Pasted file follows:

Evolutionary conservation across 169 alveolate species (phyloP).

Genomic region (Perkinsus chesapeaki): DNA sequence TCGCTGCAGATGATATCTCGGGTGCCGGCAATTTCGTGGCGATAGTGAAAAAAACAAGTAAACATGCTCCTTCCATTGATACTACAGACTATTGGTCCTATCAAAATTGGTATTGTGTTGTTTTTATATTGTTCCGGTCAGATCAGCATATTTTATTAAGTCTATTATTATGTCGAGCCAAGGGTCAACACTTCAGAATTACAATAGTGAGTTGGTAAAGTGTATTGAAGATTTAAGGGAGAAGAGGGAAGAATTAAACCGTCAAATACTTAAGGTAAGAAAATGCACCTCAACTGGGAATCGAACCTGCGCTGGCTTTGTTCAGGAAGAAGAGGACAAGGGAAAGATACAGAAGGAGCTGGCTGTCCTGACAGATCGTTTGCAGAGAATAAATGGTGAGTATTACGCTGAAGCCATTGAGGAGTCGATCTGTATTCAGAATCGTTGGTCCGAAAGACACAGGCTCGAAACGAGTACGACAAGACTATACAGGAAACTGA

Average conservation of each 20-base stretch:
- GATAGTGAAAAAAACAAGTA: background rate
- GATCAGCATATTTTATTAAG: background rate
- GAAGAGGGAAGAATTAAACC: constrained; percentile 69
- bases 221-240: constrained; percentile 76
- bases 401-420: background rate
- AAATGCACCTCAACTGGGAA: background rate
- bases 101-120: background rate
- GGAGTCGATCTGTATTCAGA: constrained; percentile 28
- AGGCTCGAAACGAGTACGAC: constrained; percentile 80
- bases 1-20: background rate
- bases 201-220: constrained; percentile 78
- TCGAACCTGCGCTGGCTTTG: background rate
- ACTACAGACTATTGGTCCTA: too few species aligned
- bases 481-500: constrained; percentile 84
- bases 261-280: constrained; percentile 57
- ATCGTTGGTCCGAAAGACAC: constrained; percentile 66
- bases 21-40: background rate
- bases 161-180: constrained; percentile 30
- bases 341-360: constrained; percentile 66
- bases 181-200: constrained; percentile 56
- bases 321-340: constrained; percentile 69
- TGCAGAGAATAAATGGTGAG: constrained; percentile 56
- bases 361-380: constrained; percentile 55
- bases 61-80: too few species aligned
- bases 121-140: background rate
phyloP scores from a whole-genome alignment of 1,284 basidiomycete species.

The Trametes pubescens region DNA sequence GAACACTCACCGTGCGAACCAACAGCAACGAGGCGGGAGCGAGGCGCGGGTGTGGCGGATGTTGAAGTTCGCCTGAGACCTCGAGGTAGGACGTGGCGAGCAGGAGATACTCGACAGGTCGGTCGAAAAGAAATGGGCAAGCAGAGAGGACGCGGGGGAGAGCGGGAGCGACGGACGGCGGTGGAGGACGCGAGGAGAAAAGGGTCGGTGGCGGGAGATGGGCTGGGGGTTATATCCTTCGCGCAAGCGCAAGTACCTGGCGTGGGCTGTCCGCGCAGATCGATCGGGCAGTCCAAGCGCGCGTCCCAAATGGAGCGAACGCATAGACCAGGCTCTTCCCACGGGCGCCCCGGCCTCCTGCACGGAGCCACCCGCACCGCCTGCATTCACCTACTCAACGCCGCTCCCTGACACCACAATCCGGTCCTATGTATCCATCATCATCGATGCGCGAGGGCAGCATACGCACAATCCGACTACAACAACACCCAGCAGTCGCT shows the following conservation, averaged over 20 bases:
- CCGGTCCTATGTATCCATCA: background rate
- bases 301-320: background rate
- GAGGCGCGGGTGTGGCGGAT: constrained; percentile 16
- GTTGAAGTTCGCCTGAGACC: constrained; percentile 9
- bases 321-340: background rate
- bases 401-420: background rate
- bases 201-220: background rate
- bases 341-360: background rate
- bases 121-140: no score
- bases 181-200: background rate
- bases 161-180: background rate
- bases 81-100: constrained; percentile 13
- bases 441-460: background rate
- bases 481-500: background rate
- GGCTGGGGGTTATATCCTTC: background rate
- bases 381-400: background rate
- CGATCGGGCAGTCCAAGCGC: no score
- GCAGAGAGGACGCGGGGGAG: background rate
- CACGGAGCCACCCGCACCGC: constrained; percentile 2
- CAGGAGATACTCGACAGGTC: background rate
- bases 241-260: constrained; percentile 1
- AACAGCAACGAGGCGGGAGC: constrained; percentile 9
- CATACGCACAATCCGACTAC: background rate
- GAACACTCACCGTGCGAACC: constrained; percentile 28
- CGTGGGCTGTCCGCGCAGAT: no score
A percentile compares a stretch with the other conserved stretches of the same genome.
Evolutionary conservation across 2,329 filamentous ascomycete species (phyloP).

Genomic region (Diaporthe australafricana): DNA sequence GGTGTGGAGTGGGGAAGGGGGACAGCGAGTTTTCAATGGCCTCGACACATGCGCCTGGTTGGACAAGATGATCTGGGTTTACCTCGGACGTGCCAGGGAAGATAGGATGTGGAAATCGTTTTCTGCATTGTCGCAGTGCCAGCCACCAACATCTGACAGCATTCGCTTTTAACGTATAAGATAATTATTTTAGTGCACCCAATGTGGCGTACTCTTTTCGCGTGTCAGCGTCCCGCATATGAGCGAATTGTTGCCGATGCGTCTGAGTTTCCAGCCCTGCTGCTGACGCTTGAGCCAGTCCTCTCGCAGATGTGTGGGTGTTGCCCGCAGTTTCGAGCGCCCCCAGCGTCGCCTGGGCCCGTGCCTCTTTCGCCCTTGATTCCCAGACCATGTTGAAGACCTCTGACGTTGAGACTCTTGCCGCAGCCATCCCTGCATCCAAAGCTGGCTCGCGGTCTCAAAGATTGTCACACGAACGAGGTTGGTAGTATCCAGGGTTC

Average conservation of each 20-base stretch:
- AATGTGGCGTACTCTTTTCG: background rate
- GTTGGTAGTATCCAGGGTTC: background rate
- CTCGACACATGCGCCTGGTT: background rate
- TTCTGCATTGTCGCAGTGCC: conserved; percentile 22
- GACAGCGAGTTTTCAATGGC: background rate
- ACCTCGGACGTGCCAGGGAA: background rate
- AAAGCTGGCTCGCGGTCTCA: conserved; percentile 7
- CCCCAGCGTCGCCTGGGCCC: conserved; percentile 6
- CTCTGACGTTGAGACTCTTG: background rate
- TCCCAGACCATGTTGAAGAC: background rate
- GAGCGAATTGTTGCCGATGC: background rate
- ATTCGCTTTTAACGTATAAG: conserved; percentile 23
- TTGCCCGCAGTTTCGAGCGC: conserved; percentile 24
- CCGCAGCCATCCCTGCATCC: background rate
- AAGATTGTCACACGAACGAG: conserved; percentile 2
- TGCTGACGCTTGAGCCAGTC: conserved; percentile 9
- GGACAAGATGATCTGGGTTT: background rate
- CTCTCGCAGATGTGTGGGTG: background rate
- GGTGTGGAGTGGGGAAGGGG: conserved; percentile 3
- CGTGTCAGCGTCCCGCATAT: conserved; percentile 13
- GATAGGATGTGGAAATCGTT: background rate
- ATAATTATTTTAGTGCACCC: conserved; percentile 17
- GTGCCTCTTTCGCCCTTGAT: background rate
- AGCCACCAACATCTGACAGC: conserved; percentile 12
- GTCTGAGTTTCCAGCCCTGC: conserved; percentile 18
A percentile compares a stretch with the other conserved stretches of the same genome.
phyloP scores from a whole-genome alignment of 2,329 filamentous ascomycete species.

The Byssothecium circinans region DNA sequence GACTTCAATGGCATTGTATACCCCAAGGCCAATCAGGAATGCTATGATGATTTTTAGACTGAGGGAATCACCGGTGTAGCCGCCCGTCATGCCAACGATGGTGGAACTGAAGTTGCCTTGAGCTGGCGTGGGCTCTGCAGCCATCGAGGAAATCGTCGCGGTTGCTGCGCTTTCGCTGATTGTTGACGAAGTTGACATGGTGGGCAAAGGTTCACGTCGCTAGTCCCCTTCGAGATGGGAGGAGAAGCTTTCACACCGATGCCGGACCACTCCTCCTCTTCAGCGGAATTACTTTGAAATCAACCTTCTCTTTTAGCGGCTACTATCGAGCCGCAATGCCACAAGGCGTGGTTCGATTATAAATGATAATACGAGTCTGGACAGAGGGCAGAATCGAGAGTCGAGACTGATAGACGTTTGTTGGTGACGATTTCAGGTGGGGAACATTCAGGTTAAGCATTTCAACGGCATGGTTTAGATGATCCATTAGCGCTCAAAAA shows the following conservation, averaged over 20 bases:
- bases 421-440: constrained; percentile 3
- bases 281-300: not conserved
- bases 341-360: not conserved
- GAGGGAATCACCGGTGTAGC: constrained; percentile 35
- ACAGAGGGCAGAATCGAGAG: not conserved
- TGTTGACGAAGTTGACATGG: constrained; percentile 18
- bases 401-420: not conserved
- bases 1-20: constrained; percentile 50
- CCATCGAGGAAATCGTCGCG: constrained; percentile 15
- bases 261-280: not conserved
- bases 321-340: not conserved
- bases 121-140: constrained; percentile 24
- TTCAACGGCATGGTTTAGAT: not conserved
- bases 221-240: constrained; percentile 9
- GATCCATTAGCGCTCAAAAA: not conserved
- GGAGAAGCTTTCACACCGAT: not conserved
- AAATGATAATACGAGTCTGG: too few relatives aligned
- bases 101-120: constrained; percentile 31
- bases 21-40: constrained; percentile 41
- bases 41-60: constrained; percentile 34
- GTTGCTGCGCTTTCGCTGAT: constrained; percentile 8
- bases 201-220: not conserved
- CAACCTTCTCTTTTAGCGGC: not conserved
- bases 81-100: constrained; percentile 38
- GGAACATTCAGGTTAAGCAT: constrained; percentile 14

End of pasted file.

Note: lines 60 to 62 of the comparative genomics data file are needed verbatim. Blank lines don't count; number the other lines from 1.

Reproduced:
- AATGTGGCGTACTCTTTTCG: background rate
- GTTGGTAGTATCCAGGGTTC: background rate
- CTCGACACATGCGCCTGGTT: background rate